I think we have the opportunity, right now, to make changes that will ensure when one or all of those things come to pass, we won't be so negatively impacted. That's the point of my silly little book - not to say that we should adopt an austere philosophy and do it all by hand, but rather that for too many of us, we will have no choice.
Right now, though, we do have a choice. We can choose to continue to cling to the remnants of our society as it falters and dies around us, or we can loosen our grip on life as we know it and make some different choices for ourselves.
For my family, the choice (after having experienced both ways) is to handsplit firewood for our woodstove that we use as our sole heat source, rather than using a gas-powered machine. For you, it may be something different. The point is to make the choice, make it consciously rather than doing it by rote because that's the way it's done, and know why you're making that choice.
Unlike the Nearings and the Colemans and the commune people, I'm not suggesting that we give it all up and start from scratch. That's the sort of mindset that causes the problems we have now - the idea that we have to "build" from the ground up, that development, that "progress" is measured in terms of physical gains. For those of us in the suburbs, we already have all of the tools we need to survive the rest of our lives, either stored in the dark corners of our homes or at the storage facility down the road. The challenge is to learn to use or to learn to repurpose these things that we have. We're not starting from a position of poverty and hoping for abundance. We're starting from a position of abundance, and we don't have to sink into impoverishment (which is more about our state of mind than it is our state of being). Rather than an up-down motion, I say we can have a side-ways motion, and continue to live a life of abundance ... just, perhaps, with a slightly modified definition of what "abundance" means.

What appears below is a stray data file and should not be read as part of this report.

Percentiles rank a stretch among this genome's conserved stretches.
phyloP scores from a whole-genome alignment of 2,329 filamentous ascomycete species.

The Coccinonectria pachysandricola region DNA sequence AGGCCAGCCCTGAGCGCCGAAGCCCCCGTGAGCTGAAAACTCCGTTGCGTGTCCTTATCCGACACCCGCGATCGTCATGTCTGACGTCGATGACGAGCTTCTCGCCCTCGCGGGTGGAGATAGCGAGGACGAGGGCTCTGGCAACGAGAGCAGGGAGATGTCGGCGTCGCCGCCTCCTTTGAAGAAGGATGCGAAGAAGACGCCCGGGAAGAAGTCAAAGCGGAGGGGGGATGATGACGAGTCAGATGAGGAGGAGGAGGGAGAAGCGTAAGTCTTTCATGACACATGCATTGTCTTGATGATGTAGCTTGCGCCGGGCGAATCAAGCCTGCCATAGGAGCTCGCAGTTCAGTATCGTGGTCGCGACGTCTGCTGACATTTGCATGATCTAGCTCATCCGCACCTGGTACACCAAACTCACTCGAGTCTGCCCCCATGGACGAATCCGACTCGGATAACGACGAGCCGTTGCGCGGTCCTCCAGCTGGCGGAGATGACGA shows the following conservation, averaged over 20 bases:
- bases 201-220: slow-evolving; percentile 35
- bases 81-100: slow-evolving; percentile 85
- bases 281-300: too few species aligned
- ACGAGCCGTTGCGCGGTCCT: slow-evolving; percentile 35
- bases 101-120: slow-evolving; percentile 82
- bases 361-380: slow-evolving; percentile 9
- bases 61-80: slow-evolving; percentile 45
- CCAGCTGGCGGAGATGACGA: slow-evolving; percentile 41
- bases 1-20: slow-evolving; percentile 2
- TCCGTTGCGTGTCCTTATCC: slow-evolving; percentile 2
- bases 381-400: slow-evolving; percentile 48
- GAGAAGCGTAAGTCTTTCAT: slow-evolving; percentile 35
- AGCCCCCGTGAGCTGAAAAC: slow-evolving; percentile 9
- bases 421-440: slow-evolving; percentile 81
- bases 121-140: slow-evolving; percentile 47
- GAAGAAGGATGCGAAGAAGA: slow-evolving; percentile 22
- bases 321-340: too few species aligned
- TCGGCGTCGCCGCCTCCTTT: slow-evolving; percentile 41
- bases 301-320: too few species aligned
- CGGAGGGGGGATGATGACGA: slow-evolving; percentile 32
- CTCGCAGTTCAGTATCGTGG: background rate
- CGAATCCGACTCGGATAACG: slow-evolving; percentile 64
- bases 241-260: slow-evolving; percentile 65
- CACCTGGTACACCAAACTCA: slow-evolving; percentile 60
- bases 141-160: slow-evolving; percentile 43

I guess, in the end, what I hope we can all discover is that simplifying one's life is not about "giving up" anything. My family still has all of the things your family has. We still eat great food - and as much of it as we want. We still enjoy music and movies. We still have clean clothes and hot showers. We still have very modern and active lives that include all of the things that we modern folk believe makes life good. We just have them different. Our food is mostly local. Our music and movies are on the computer rather than a television (or music we're playing ourselves or live plays we're often acting in). Our clothes are machine washed, but line-dried, and for hot showers our water is from an on-demand, less energy consuming system rather than the typical tank heater.
My family hasn't given up anything, but we have made very conscious choices, and in a worst case scenario, when the price of oil skyrockets or the cost of food leaves a gaping hole in the roof or the electricity goes out for a day or a week or a month, we'll still have most of those things. That's the ultimate in self-sufficiency, the realization that life as we know it, will mostly go on, as we know it - regardless of what happens in the wider world.
And, maybe I'm misguided, but I like to imagine that, perhaps, when people were rushing back-to-the-land, what they really wanted was their cake and a fork to eat it. Here in my home, where we split wood by hand and line-dry our clothes and don't have a television set, we still have time for baking ... and I could even supply a fork and a plate for that cake.